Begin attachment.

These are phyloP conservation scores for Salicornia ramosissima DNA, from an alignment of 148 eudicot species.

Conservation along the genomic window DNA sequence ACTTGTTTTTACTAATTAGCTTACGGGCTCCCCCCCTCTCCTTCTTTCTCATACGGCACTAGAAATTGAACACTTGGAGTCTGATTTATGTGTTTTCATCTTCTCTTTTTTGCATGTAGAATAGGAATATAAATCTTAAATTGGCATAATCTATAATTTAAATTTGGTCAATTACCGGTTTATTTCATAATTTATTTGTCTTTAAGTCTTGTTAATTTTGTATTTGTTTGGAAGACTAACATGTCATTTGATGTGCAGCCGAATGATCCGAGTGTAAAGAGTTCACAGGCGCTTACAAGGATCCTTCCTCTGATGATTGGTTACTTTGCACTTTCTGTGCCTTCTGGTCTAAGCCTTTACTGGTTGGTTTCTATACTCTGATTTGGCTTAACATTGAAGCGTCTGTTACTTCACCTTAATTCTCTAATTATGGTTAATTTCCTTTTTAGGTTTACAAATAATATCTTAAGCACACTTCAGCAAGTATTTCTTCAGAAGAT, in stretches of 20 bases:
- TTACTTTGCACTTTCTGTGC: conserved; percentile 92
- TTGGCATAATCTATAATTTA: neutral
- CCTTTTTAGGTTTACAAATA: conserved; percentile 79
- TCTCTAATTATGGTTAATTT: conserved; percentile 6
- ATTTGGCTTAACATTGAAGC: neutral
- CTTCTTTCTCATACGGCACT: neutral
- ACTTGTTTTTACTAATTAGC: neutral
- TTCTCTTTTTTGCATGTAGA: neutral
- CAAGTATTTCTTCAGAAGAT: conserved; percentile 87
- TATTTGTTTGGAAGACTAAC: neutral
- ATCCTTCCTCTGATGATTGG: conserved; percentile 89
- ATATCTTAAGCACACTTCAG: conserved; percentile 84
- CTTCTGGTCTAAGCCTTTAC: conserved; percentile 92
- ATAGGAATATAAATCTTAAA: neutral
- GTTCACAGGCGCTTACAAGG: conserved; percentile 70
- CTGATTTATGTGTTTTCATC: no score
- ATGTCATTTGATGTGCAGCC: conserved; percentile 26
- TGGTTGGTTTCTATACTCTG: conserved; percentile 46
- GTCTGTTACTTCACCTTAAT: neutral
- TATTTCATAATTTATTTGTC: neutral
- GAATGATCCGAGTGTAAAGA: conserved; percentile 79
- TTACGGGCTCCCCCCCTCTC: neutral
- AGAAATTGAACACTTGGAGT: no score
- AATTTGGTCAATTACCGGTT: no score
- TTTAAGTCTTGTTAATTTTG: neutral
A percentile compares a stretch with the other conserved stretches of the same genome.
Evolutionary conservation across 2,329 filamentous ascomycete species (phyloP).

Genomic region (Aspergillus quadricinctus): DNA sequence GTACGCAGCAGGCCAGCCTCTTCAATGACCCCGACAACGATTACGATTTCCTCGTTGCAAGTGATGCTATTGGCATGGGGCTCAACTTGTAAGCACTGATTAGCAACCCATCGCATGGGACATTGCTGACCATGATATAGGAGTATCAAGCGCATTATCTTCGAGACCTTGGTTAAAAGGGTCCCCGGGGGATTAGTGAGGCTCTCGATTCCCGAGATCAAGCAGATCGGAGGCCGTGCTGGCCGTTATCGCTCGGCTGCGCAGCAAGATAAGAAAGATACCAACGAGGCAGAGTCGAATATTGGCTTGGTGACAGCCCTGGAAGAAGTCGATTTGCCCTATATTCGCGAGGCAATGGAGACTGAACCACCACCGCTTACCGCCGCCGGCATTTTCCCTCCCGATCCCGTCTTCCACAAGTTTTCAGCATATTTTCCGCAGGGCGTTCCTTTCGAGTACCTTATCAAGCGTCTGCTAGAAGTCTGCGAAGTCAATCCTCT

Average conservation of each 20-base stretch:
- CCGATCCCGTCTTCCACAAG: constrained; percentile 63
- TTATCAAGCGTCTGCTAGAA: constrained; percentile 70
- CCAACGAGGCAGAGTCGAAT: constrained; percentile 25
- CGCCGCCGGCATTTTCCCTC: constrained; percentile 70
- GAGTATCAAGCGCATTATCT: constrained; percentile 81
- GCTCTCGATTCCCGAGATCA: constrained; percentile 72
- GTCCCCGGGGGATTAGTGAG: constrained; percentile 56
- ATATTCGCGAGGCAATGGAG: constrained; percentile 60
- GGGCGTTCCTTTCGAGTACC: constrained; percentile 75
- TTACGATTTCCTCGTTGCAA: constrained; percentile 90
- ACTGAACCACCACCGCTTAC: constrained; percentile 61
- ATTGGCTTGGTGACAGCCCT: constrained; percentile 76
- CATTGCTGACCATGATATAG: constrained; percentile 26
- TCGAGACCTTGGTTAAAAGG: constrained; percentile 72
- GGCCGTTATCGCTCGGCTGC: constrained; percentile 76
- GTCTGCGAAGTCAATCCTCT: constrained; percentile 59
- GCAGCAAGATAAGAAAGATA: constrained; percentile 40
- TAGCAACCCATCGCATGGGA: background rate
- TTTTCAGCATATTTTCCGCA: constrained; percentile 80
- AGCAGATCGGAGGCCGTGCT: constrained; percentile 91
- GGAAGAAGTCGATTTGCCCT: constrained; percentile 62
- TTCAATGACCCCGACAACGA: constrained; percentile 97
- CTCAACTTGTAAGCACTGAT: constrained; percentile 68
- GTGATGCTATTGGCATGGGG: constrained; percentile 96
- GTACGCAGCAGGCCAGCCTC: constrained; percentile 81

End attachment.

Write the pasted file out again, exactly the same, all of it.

These are phyloP conservation scores for Salicornia ramosissima DNA, from an alignment of 148 eudicot species.

Conservation along the genomic window DNA sequence ACTTGTTTTTACTAATTAGCTTACGGGCTCCCCCCCTCTCCTTCTTTCTCATACGGCACTAGAAATTGAACACTTGGAGTCTGATTTATGTGTTTTCATCTTCTCTTTTTTGCATGTAGAATAGGAATATAAATCTTAAATTGGCATAATCTATAATTTAAATTTGGTCAATTACCGGTTTATTTCATAATTTATTTGTCTTTAAGTCTTGTTAATTTTGTATTTGTTTGGAAGACTAACATGTCATTTGATGTGCAGCCGAATGATCCGAGTGTAAAGAGTTCACAGGCGCTTACAAGGATCCTTCCTCTGATGATTGGTTACTTTGCACTTTCTGTGCCTTCTGGTCTAAGCCTTTACTGGTTGGTTTCTATACTCTGATTTGGCTTAACATTGAAGCGTCTGTTACTTCACCTTAATTCTCTAATTATGGTTAATTTCCTTTTTAGGTTTACAAATAATATCTTAAGCACACTTCAGCAAGTATTTCTTCAGAAGAT, in stretches of 20 bases:
- TTACTTTGCACTTTCTGTGC: conserved; percentile 92
- TTGGCATAATCTATAATTTA: neutral
- CCTTTTTAGGTTTACAAATA: conserved; percentile 79
- TCTCTAATTATGGTTAATTT: conserved; percentile 6
- ATTTGGCTTAACATTGAAGC: neutral
- CTTCTTTCTCATACGGCACT: neutral
- ACTTGTTTTTACTAATTAGC: neutral
- TTCTCTTTTTTGCATGTAGA: neutral
- CAAGTATTTCTTCAGAAGAT: conserved; percentile 87
- TATTTGTTTGGAAGACTAAC: neutral
- ATCCTTCCTCTGATGATTGG: conserved; percentile 89
- ATATCTTAAGCACACTTCAG: conserved; percentile 84
- CTTCTGGTCTAAGCCTTTAC: conserved; percentile 92
- ATAGGAATATAAATCTTAAA: neutral
- GTTCACAGGCGCTTACAAGG: conserved; percentile 70
- CTGATTTATGTGTTTTCATC: no score
- ATGTCATTTGATGTGCAGCC: conserved; percentile 26
- TGGTTGGTTTCTATACTCTG: conserved; percentile 46
- GTCTGTTACTTCACCTTAAT: neutral
- TATTTCATAATTTATTTGTC: neutral
- GAATGATCCGAGTGTAAAGA: conserved; percentile 79
- TTACGGGCTCCCCCCCTCTC: neutral
- AGAAATTGAACACTTGGAGT: no score
- AATTTGGTCAATTACCGGTT: no score
- TTTAAGTCTTGTTAATTTTG: neutral
A percentile compares a stretch with the other conserved stretches of the same genome.
Evolutionary conservation across 2,329 filamentous ascomycete species (phyloP).

Genomic region (Aspergillus quadricinctus): DNA sequence GTACGCAGCAGGCCAGCCTCTTCAATGACCCCGACAACGATTACGATTTCCTCGTTGCAAGTGATGCTATTGGCATGGGGCTCAACTTGTAAGCACTGATTAGCAACCCATCGCATGGGACATTGCTGACCATGATATAGGAGTATCAAGCGCATTATCTTCGAGACCTTGGTTAAAAGGGTCCCCGGGGGATTAGTGAGGCTCTCGATTCCCGAGATCAAGCAGATCGGAGGCCGTGCTGGCCGTTATCGCTCGGCTGCGCAGCAAGATAAGAAAGATACCAACGAGGCAGAGTCGAATATTGGCTTGGTGACAGCCCTGGAAGAAGTCGATTTGCCCTATATTCGCGAGGCAATGGAGACTGAACCACCACCGCTTACCGCCGCCGGCATTTTCCCTCCCGATCCCGTCTTCCACAAGTTTTCAGCATATTTTCCGCAGGGCGTTCCTTTCGAGTACCTTATCAAGCGTCTGCTAGAAGTCTGCGAAGTCAATCCTCT

Average conservation of each 20-base stretch:
- CCGATCCCGTCTTCCACAAG: constrained; percentile 63
- TTATCAAGCGTCTGCTAGAA: constrained; percentile 70
- CCAACGAGGCAGAGTCGAAT: constrained; percentile 25
- CGCCGCCGGCATTTTCCCTC: constrained; percentile 70
- GAGTATCAAGCGCATTATCT: constrained; percentile 81
- GCTCTCGATTCCCGAGATCA: constrained; percentile 72
- GTCCCCGGGGGATTAGTGAG: constrained; percentile 56
- ATATTCGCGAGGCAATGGAG: constrained; percentile 60
- GGGCGTTCCTTTCGAGTACC: constrained; percentile 75
- TTACGATTTCCTCGTTGCAA: constrained; percentile 90
- ACTGAACCACCACCGCTTAC: constrained; percentile 61
- ATTGGCTTGGTGACAGCCCT: constrained; percentile 76
- CATTGCTGACCATGATATAG: constrained; percentile 26
- TCGAGACCTTGGTTAAAAGG: constrained; percentile 72
- GGCCGTTATCGCTCGGCTGC: constrained; percentile 76
- GTCTGCGAAGTCAATCCTCT: constrained; percentile 59
- GCAGCAAGATAAGAAAGATA: constrained; percentile 40
- TAGCAACCCATCGCATGGGA: background rate
- TTTTCAGCATATTTTCCGCA: constrained; percentile 80
- AGCAGATCGGAGGCCGTGCT: constrained; percentile 91
- GGAAGAAGTCGATTTGCCCT: constrained; percentile 62
- TTCAATGACCCCGACAACGA: constrained; percentile 97
- CTCAACTTGTAAGCACTGAT: constrained; percentile 68
- GTGATGCTATTGGCATGGGG: constrained; percentile 96
- GTACGCAGCAGGCCAGCCTC: constrained; percentile 81